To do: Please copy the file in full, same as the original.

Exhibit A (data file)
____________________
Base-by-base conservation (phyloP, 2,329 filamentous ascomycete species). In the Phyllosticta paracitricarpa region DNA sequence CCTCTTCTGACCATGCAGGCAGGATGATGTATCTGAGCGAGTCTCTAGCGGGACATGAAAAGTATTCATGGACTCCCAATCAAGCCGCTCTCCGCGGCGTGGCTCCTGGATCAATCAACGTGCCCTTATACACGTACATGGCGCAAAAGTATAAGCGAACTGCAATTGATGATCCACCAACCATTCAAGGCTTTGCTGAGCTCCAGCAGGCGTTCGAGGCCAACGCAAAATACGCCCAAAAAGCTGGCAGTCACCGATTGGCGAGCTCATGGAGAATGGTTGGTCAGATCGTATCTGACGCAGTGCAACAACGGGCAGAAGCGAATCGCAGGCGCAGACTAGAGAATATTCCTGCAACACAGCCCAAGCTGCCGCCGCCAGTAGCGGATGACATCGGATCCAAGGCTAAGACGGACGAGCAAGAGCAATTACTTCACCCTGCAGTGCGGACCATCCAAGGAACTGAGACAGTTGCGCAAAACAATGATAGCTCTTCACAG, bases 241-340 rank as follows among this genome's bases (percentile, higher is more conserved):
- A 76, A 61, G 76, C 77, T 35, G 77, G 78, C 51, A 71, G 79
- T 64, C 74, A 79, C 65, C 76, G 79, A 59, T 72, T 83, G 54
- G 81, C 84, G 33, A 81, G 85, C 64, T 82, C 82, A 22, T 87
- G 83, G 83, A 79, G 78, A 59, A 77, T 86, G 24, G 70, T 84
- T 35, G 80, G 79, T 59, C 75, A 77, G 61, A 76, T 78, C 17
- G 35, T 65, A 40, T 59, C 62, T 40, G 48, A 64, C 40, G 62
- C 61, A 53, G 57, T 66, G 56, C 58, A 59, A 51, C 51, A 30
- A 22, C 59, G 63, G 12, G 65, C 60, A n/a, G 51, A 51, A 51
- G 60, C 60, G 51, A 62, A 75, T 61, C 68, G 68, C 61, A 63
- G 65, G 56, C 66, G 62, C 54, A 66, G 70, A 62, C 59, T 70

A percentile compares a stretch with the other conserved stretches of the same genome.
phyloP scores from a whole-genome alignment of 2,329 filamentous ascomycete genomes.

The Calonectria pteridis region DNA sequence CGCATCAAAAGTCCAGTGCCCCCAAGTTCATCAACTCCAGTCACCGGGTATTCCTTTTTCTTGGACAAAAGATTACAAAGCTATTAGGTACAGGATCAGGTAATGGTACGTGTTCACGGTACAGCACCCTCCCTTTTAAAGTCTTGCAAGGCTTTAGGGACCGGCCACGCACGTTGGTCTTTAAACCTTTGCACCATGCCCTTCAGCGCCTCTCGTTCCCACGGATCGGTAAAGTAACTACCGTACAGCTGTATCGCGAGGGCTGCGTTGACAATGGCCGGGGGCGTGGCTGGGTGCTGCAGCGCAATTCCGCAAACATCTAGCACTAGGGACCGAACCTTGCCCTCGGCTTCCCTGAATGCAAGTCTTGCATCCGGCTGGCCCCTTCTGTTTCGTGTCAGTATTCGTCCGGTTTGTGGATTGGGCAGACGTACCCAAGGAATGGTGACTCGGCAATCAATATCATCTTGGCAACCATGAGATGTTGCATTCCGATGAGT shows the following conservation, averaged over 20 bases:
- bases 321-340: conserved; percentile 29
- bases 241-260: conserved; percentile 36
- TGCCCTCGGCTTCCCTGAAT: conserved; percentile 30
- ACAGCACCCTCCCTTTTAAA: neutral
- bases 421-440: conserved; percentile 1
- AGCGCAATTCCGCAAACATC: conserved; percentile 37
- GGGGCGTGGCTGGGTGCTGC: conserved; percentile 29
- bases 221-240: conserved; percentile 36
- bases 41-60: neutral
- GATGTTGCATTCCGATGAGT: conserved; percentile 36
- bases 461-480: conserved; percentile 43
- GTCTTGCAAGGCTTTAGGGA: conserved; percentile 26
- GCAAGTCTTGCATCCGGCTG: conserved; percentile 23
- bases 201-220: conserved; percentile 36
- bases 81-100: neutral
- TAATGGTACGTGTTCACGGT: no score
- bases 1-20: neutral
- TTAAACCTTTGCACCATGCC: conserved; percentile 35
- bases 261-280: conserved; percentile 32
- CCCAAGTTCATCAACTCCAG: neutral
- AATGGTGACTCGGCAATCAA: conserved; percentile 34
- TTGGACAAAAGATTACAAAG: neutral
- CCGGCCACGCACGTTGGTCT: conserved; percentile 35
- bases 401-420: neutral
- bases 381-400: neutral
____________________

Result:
Base-by-base conservation (phyloP, 2,329 filamentous ascomycete species). In the Phyllosticta paracitricarpa region DNA sequence CCTCTTCTGACCATGCAGGCAGGATGATGTATCTGAGCGAGTCTCTAGCGGGACATGAAAAGTATTCATGGACTCCCAATCAAGCCGCTCTCCGCGGCGTGGCTCCTGGATCAATCAACGTGCCCTTATACACGTACATGGCGCAAAAGTATAAGCGAACTGCAATTGATGATCCACCAACCATTCAAGGCTTTGCTGAGCTCCAGCAGGCGTTCGAGGCCAACGCAAAATACGCCCAAAAAGCTGGCAGTCACCGATTGGCGAGCTCATGGAGAATGGTTGGTCAGATCGTATCTGACGCAGTGCAACAACGGGCAGAAGCGAATCGCAGGCGCAGACTAGAGAATATTCCTGCAACACAGCCCAAGCTGCCGCCGCCAGTAGCGGATGACATCGGATCCAAGGCTAAGACGGACGAGCAAGAGCAATTACTTCACCCTGCAGTGCGGACCATCCAAGGAACTGAGACAGTTGCGCAAAACAATGATAGCTCTTCACAG, bases 241-340 rank as follows among this genome's bases (percentile, higher is more conserved):
- A 76, A 61, G 76, C 77, T 35, G 77, G 78, C 51, A 71, G 79
- T 64, C 74, A 79, C 65, C 76, G 79, A 59, T 72, T 83, G 54
- G 81, C 84, G 33, A 81, G 85, C 64, T 82, C 82, A 22, T 87
- G 83, G 83, A 79, G 78, A 59, A 77, T 86, G 24, G 70, T 84
- T 35, G 80, G 79, T 59, C 75, A 77, G 61, A 76, T 78, C 17
- G 35, T 65, A 40, T 59, C 62, T 40, G 48, A 64, C 40, G 62
- C 61, A 53, G 57, T 66, G 56, C 58, A 59, A 51, C 51, A 30
- A 22, C 59, G 63, G 12, G 65, C 60, A n/a, G 51, A 51, A 51
- G 60, C 60, G 51, A 62, A 75, T 61, C 68, G 68, C 61, A 63
- G 65, G 56, C 66, G 62, C 54, A 66, G 70, A 62, C 59, T 70

A percentile compares a stretch with the other conserved stretches of the same genome.
phyloP scores from a whole-genome alignment of 2,329 filamentous ascomycete genomes.

The Calonectria pteridis region DNA sequence CGCATCAAAAGTCCAGTGCCCCCAAGTTCATCAACTCCAGTCACCGGGTATTCCTTTTTCTTGGACAAAAGATTACAAAGCTATTAGGTACAGGATCAGGTAATGGTACGTGTTCACGGTACAGCACCCTCCCTTTTAAAGTCTTGCAAGGCTTTAGGGACCGGCCACGCACGTTGGTCTTTAAACCTTTGCACCATGCCCTTCAGCGCCTCTCGTTCCCACGGATCGGTAAAGTAACTACCGTACAGCTGTATCGCGAGGGCTGCGTTGACAATGGCCGGGGGCGTGGCTGGGTGCTGCAGCGCAATTCCGCAAACATCTAGCACTAGGGACCGAACCTTGCCCTCGGCTTCCCTGAATGCAAGTCTTGCATCCGGCTGGCCCCTTCTGTTTCGTGTCAGTATTCGTCCGGTTTGTGGATTGGGCAGACGTACCCAAGGAATGGTGACTCGGCAATCAATATCATCTTGGCAACCATGAGATGTTGCATTCCGATGAGT shows the following conservation, averaged over 20 bases:
- bases 321-340: conserved; percentile 29
- bases 241-260: conserved; percentile 36
- TGCCCTCGGCTTCCCTGAAT: conserved; percentile 30
- ACAGCACCCTCCCTTTTAAA: neutral
- bases 421-440: conserved; percentile 1
- AGCGCAATTCCGCAAACATC: conserved; percentile 37
- GGGGCGTGGCTGGGTGCTGC: conserved; percentile 29
- bases 221-240: conserved; percentile 36
- bases 41-60: neutral
- GATGTTGCATTCCGATGAGT: conserved; percentile 36
- bases 461-480: conserved; percentile 43
- GTCTTGCAAGGCTTTAGGGA: conserved; percentile 26
- GCAAGTCTTGCATCCGGCTG: conserved; percentile 23
- bases 201-220: conserved; percentile 36
- bases 81-100: neutral
- TAATGGTACGTGTTCACGGT: no score
- bases 1-20: neutral
- TTAAACCTTTGCACCATGCC: conserved; percentile 35
- bases 261-280: conserved; percentile 32
- CCCAAGTTCATCAACTCCAG: neutral
- AATGGTGACTCGGCAATCAA: conserved; percentile 34
- TTGGACAAAAGATTACAAAG: neutral
- CCGGCCACGCACGTTGGTCT: conserved; percentile 35
- bases 401-420: neutral
- bases 381-400: neutral